“I would like to see other stages along the way, like bringing back priests who can get married, ordaining married men, and by those steps gradually opening up the priesthood, and then definitely we will have to face the issue of women priests. Denying women a place in the priesthood for no good reason, it’s not tenable.
“The whole notion of priesthood is dysfunctional at this stage anyway, and if I had my say, I’d like all priests to retire at 65, which would provoke the inevitable crisis of priesthood, which is going to happen anyway, whether they work until 85 or 65, because they’re not going to replaced. So the sooner we face this crisis, and the sooner we can begin to rethink the notion of priesthood, the better. So maybe I’m doing my little bit.”
When asked about the issue of abortion, Fr Flannery replies: “What do you want me to say about that? That is an immensely complex issue. At the IACP, we stayed out of the debate entirely because we felt it was much too difficult. I wouldn’t be inclined to comment on that at all.
I basically support the Catholic position on the protection of life, and that abortion is not a good thing. But I am aware of the enormous complexity of it and, of all the topics, it is one I would not like to be dogmatic about.
Fr Flannery is circumspect on other questions, but still finds himself in a similar place to the Pope on issues such as homosexuality, and supports the views expressed by Mary McAleese earlier this year.
Speaking in Edinburgh in January, the former President denounced the church’s attitude to gay people, saying “I don’t like ‘love the sinner, hate the sin’. If you are the so-called sinner, who likes to be called that?”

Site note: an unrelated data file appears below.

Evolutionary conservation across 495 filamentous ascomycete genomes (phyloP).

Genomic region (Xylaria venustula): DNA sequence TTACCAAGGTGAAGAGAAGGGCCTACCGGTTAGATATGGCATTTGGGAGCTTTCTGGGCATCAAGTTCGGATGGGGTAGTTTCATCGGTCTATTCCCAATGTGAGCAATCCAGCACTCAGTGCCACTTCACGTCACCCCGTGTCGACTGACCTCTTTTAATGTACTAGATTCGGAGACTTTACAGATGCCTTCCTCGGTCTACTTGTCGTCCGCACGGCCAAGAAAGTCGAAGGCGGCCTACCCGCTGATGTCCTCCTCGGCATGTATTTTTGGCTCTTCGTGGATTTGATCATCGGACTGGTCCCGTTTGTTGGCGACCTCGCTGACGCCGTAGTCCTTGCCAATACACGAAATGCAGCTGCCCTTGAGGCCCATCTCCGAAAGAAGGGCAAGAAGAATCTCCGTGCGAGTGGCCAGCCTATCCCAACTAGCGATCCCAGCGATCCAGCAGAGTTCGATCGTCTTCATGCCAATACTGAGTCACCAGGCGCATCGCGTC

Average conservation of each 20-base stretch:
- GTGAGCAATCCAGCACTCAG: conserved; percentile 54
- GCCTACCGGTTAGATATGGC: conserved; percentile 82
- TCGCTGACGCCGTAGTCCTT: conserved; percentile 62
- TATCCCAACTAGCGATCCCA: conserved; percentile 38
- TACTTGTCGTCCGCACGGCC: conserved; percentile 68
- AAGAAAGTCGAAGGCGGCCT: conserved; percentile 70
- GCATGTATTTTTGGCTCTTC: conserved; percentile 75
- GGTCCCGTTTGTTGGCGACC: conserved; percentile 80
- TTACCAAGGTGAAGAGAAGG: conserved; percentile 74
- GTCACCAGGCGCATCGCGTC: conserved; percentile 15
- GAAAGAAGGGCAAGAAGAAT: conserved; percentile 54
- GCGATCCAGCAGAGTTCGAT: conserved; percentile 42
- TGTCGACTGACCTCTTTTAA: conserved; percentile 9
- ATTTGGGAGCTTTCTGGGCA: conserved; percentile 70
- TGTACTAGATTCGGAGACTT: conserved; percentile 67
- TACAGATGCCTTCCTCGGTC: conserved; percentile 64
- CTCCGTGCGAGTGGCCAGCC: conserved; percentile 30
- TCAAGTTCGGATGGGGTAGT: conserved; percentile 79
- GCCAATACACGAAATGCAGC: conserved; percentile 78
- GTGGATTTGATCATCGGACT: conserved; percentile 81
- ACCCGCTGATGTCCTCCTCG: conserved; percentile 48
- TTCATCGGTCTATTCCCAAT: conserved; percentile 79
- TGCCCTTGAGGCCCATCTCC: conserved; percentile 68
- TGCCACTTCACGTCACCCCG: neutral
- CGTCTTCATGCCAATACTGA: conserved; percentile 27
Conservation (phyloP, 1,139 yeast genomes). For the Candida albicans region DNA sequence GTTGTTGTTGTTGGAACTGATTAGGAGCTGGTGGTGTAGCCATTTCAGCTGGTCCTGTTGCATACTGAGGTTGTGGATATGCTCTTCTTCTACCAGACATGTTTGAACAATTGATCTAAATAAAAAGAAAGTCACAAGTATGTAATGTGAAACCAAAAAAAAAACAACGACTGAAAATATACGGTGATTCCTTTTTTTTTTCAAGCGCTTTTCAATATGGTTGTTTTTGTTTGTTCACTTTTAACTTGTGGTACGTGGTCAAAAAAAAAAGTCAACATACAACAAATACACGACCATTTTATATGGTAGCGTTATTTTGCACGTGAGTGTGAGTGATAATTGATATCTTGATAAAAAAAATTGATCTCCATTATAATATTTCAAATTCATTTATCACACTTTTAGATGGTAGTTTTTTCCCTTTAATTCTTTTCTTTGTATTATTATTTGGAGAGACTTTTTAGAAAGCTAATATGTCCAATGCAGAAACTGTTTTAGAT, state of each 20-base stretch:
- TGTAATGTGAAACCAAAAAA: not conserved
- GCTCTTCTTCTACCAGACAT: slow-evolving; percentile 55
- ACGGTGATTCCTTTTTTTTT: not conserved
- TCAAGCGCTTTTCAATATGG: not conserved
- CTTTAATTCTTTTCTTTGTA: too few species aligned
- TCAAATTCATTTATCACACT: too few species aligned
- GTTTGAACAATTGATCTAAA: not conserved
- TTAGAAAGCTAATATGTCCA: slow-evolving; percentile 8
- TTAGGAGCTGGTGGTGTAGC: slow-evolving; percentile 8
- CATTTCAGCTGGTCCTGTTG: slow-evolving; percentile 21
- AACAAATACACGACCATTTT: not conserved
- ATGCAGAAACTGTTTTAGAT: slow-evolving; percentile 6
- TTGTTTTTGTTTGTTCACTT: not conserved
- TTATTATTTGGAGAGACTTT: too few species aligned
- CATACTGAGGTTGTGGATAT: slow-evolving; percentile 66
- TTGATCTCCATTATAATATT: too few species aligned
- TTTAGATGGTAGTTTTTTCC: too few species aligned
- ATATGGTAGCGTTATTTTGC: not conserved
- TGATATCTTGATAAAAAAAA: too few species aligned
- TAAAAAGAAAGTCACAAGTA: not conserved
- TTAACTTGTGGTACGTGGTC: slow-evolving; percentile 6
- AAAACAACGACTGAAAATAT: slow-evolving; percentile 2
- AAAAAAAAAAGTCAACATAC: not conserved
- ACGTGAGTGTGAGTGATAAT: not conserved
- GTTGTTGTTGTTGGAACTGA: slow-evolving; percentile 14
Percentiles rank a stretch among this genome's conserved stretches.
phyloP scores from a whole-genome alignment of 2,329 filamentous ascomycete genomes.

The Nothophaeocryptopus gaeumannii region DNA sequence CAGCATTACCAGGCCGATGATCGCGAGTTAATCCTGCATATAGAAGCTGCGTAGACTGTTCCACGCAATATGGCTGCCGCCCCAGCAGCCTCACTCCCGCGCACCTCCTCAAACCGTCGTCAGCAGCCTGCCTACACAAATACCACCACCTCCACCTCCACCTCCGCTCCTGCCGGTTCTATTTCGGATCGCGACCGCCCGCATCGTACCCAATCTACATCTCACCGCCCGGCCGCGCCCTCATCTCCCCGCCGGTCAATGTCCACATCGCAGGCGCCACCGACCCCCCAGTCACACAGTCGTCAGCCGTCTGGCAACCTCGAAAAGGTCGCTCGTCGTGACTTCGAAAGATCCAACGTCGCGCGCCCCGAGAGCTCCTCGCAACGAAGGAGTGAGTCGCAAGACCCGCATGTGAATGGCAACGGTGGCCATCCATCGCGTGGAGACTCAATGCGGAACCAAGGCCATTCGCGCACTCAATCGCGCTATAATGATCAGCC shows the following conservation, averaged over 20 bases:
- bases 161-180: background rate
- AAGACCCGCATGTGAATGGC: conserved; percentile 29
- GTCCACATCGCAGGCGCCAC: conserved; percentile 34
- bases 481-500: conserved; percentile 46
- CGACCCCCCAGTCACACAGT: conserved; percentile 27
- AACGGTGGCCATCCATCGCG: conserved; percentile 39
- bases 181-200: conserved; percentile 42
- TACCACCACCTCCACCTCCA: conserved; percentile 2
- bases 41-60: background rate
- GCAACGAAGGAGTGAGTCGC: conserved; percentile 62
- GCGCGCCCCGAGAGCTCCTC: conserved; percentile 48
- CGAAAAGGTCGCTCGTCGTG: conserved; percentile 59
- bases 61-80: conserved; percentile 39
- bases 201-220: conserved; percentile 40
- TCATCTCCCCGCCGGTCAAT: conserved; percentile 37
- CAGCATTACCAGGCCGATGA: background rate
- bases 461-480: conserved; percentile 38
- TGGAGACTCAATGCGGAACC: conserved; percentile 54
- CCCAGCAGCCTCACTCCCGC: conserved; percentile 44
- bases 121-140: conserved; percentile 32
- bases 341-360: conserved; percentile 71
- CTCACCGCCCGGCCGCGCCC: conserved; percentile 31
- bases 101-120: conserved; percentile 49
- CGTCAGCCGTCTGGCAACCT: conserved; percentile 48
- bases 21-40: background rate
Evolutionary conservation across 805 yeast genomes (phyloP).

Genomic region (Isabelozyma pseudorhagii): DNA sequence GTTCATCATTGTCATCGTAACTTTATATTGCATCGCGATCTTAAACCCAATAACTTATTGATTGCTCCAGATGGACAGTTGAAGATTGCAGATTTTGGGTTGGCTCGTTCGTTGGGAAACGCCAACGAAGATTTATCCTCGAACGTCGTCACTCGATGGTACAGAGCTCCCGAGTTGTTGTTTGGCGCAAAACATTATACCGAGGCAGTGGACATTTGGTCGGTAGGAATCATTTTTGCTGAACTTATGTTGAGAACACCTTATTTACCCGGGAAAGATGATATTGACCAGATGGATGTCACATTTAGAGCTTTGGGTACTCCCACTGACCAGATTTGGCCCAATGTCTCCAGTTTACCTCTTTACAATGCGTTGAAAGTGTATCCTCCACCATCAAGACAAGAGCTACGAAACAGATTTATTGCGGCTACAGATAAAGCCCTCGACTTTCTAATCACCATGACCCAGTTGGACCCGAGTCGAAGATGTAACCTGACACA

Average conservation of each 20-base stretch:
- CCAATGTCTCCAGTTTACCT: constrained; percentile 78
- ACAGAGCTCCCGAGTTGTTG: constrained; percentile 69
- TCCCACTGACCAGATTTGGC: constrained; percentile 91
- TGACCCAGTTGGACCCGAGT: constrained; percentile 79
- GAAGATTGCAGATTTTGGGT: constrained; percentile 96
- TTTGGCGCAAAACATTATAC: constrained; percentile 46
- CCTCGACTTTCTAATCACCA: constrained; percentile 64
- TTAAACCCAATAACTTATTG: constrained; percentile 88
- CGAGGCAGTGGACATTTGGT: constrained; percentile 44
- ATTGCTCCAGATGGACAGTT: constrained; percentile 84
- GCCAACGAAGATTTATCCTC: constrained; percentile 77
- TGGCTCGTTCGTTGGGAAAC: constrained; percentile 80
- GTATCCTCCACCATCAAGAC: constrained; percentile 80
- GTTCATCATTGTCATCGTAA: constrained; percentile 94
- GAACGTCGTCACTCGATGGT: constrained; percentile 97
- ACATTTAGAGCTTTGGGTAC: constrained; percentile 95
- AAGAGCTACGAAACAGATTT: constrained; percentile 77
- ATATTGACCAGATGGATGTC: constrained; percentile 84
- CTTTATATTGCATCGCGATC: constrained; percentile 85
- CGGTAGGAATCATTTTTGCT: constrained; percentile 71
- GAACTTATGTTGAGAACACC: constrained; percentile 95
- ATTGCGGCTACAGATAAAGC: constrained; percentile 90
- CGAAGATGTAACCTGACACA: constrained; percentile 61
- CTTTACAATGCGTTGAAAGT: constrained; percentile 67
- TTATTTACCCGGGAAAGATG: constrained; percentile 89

In supporting Mrs McAleese’s position, Fr Flannery says that Pope Benedict’s statements had been very unfortunate and unhelpful.
“The Church’s recent teachings have been very deficient. However, it was great to hear Pope Francis saying ‘Who am I to judge?’ From a Church point of view, that is a great start.”
Fr Flannery’s talk in Cork tomorrow night will look at the history of the Church, and how it has come to where it is today – in a state of near crisis, with falling attendance, diminishing respect and ever fewer priests – and then try to point a way forward out of this crumbling state.
Fr Flannery has already spoken in other parts of the country, as a result of which he is certain that there is a hunger in Ireland for this debate.
“The response I’ve had so far has been mightily energetic and stimulating. People have so much to say. Undoubtedly Ireland is ready for it. There is an almost total acceptance, I’d say, among ordinary people that change is needed.”
And not only the public, but other priests have also been supportive of what he has to say.
“There are many others like me, but the main difference is that I have been writing for most of my life. And when you put things on paper, you are much more likely to get into trouble than if you just say them. You’ve made a record, and that is why the Vatican came after me first a couple of years ago. But I wouldn’t be saying anything different from what a lot of other Redemptorists are saying.”
Redemptorists are part of a missionary Congregation that may once have been associated with a more hell-fireish brand of preaching, but went through a sort of conversion in the 1970s, leading to the adoption of more progressive views.
A lot of Fr Flannery’s beliefs flow from that new sense of positive open-mindedness, and can also be found in the Constitution of the IACP, which calls for a debate on reform of the Catholic Church, in particular the priesthood, and a re-evaluation of some of its teachings. These views put him into direct conflict with older, more established traditions.
Fr Flannery worries that the upholders of those traditions may also be holding back Pope Francis’s ability to enforce institutional change that he has been calling for at the Vatican, but feels that it’s too soon to know whether the Pope will prevail.